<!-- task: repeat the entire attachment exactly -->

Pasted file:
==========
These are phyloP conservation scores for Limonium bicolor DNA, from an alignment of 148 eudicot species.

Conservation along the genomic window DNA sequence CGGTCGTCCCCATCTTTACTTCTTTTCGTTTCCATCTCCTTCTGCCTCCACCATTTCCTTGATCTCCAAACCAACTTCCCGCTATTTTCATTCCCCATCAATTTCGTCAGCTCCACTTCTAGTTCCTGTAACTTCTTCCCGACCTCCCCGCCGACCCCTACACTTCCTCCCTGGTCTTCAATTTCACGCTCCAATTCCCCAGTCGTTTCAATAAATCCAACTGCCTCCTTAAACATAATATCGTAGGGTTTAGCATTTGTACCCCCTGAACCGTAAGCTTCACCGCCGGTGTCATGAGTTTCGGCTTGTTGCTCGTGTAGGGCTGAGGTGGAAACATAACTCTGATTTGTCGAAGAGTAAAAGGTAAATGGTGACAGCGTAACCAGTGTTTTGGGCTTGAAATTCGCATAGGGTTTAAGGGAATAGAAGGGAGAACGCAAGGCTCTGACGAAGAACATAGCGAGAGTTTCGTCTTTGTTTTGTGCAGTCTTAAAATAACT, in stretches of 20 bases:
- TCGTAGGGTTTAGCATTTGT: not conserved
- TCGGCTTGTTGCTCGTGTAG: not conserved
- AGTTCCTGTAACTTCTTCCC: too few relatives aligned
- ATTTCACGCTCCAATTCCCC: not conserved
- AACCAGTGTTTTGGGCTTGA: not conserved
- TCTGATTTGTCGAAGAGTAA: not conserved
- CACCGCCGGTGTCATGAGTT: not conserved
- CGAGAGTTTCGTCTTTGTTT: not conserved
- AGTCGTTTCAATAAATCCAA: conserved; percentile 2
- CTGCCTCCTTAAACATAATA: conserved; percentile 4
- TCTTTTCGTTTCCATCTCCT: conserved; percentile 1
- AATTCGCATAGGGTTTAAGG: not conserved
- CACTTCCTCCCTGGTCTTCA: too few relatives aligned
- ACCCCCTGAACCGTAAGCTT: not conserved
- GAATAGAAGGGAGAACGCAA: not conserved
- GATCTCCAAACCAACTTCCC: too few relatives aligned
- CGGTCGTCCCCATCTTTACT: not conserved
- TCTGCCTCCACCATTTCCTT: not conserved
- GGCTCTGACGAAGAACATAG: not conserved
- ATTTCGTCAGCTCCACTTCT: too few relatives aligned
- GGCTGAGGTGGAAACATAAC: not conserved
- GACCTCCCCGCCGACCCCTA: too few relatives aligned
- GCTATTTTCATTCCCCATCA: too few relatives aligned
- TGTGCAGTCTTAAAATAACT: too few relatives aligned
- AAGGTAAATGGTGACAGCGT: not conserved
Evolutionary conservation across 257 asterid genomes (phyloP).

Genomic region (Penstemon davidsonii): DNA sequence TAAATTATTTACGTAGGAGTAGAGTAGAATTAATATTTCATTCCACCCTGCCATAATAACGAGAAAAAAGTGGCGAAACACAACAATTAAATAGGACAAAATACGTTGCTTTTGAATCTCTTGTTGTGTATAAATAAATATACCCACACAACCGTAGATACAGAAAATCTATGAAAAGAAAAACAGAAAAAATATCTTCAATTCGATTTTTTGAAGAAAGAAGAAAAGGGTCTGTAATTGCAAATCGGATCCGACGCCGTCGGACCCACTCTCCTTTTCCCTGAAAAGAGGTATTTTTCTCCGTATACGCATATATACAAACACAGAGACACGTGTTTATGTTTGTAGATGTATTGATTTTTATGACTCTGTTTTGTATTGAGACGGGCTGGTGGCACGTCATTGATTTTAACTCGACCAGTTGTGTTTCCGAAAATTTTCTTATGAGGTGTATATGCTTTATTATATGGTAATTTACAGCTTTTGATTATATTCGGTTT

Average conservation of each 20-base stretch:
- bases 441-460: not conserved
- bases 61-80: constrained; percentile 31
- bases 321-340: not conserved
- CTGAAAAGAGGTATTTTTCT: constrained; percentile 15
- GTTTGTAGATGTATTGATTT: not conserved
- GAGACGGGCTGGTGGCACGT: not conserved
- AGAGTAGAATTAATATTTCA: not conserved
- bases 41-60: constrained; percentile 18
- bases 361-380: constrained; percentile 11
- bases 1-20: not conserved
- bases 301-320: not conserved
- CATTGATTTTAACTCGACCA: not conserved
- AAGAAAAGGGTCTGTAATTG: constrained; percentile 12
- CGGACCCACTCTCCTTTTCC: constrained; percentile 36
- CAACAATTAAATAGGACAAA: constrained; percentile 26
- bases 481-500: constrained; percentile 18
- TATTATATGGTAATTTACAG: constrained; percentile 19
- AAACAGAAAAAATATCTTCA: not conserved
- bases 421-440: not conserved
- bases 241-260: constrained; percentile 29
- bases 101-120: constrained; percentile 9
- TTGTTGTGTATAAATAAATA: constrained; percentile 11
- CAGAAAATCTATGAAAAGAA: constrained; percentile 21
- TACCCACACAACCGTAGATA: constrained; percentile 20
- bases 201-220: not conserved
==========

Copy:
These are phyloP conservation scores for Limonium bicolor DNA, from an alignment of 148 eudicot species.

Conservation along the genomic window DNA sequence CGGTCGTCCCCATCTTTACTTCTTTTCGTTTCCATCTCCTTCTGCCTCCACCATTTCCTTGATCTCCAAACCAACTTCCCGCTATTTTCATTCCCCATCAATTTCGTCAGCTCCACTTCTAGTTCCTGTAACTTCTTCCCGACCTCCCCGCCGACCCCTACACTTCCTCCCTGGTCTTCAATTTCACGCTCCAATTCCCCAGTCGTTTCAATAAATCCAACTGCCTCCTTAAACATAATATCGTAGGGTTTAGCATTTGTACCCCCTGAACCGTAAGCTTCACCGCCGGTGTCATGAGTTTCGGCTTGTTGCTCGTGTAGGGCTGAGGTGGAAACATAACTCTGATTTGTCGAAGAGTAAAAGGTAAATGGTGACAGCGTAACCAGTGTTTTGGGCTTGAAATTCGCATAGGGTTTAAGGGAATAGAAGGGAGAACGCAAGGCTCTGACGAAGAACATAGCGAGAGTTTCGTCTTTGTTTTGTGCAGTCTTAAAATAACT, in stretches of 20 bases:
- TCGTAGGGTTTAGCATTTGT: not conserved
- TCGGCTTGTTGCTCGTGTAG: not conserved
- AGTTCCTGTAACTTCTTCCC: too few relatives aligned
- ATTTCACGCTCCAATTCCCC: not conserved
- AACCAGTGTTTTGGGCTTGA: not conserved
- TCTGATTTGTCGAAGAGTAA: not conserved
- CACCGCCGGTGTCATGAGTT: not conserved
- CGAGAGTTTCGTCTTTGTTT: not conserved
- AGTCGTTTCAATAAATCCAA: conserved; percentile 2
- CTGCCTCCTTAAACATAATA: conserved; percentile 4
- TCTTTTCGTTTCCATCTCCT: conserved; percentile 1
- AATTCGCATAGGGTTTAAGG: not conserved
- CACTTCCTCCCTGGTCTTCA: too few relatives aligned
- ACCCCCTGAACCGTAAGCTT: not conserved
- GAATAGAAGGGAGAACGCAA: not conserved
- GATCTCCAAACCAACTTCCC: too few relatives aligned
- CGGTCGTCCCCATCTTTACT: not conserved
- TCTGCCTCCACCATTTCCTT: not conserved
- GGCTCTGACGAAGAACATAG: not conserved
- ATTTCGTCAGCTCCACTTCT: too few relatives aligned
- GGCTGAGGTGGAAACATAAC: not conserved
- GACCTCCCCGCCGACCCCTA: too few relatives aligned
- GCTATTTTCATTCCCCATCA: too few relatives aligned
- TGTGCAGTCTTAAAATAACT: too few relatives aligned
- AAGGTAAATGGTGACAGCGT: not conserved
Evolutionary conservation across 257 asterid genomes (phyloP).

Genomic region (Penstemon davidsonii): DNA sequence TAAATTATTTACGTAGGAGTAGAGTAGAATTAATATTTCATTCCACCCTGCCATAATAACGAGAAAAAAGTGGCGAAACACAACAATTAAATAGGACAAAATACGTTGCTTTTGAATCTCTTGTTGTGTATAAATAAATATACCCACACAACCGTAGATACAGAAAATCTATGAAAAGAAAAACAGAAAAAATATCTTCAATTCGATTTTTTGAAGAAAGAAGAAAAGGGTCTGTAATTGCAAATCGGATCCGACGCCGTCGGACCCACTCTCCTTTTCCCTGAAAAGAGGTATTTTTCTCCGTATACGCATATATACAAACACAGAGACACGTGTTTATGTTTGTAGATGTATTGATTTTTATGACTCTGTTTTGTATTGAGACGGGCTGGTGGCACGTCATTGATTTTAACTCGACCAGTTGTGTTTCCGAAAATTTTCTTATGAGGTGTATATGCTTTATTATATGGTAATTTACAGCTTTTGATTATATTCGGTTT

Average conservation of each 20-base stretch:
- bases 441-460: not conserved
- bases 61-80: constrained; percentile 31
- bases 321-340: not conserved
- CTGAAAAGAGGTATTTTTCT: constrained; percentile 15
- GTTTGTAGATGTATTGATTT: not conserved
- GAGACGGGCTGGTGGCACGT: not conserved
- AGAGTAGAATTAATATTTCA: not conserved
- bases 41-60: constrained; percentile 18
- bases 361-380: constrained; percentile 11
- bases 1-20: not conserved
- bases 301-320: not conserved
- CATTGATTTTAACTCGACCA: not conserved
- AAGAAAAGGGTCTGTAATTG: constrained; percentile 12
- CGGACCCACTCTCCTTTTCC: constrained; percentile 36
- CAACAATTAAATAGGACAAA: constrained; percentile 26
- bases 481-500: constrained; percentile 18
- TATTATATGGTAATTTACAG: constrained; percentile 19
- AAACAGAAAAAATATCTTCA: not conserved
- bases 421-440: not conserved
- bases 241-260: constrained; percentile 29
- bases 101-120: constrained; percentile 9
- TTGTTGTGTATAAATAAATA: constrained; percentile 11
- CAGAAAATCTATGAAAAGAA: constrained; percentile 21
- TACCCACACAACCGTAGATA: constrained; percentile 20
- bases 201-220: not conserved